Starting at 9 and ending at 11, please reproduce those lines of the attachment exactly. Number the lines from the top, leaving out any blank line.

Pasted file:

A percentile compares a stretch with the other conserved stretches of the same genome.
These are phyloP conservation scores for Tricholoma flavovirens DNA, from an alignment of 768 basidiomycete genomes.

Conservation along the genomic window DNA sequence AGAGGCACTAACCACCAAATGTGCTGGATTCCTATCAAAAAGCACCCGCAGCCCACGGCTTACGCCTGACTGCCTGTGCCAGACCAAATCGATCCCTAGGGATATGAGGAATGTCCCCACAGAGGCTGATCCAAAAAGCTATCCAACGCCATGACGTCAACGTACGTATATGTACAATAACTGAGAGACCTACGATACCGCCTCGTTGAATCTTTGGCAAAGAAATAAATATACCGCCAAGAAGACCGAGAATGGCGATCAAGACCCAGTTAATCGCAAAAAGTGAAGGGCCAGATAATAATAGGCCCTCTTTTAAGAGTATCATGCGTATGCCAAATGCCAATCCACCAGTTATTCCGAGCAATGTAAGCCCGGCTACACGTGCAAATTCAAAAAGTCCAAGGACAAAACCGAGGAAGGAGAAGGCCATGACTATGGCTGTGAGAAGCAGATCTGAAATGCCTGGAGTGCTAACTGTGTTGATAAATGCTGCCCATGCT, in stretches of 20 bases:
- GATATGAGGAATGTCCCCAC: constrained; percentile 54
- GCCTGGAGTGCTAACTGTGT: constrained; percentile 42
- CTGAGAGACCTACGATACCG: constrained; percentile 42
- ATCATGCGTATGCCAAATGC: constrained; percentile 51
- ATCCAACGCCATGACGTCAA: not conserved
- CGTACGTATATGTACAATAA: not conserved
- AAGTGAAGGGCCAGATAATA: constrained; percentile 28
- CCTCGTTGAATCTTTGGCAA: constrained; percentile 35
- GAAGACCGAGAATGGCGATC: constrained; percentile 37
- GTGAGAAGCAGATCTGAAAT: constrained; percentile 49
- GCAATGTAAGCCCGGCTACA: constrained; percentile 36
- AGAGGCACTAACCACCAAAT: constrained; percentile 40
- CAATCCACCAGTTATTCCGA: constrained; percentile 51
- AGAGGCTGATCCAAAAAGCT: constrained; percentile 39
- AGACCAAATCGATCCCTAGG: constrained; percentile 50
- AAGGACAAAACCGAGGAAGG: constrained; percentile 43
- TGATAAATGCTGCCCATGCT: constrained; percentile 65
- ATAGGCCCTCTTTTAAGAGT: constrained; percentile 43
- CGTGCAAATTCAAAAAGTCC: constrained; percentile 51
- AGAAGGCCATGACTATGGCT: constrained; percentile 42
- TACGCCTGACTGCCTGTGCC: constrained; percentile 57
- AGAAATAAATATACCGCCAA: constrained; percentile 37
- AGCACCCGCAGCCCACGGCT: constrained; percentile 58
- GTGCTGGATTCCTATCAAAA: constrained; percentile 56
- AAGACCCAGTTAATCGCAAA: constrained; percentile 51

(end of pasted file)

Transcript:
- CGTACGTATATGTACAATAA: not conserved
- AAGTGAAGGGCCAGATAATA: constrained; percentile 28
- CCTCGTTGAATCTTTGGCAA: constrained; percentile 35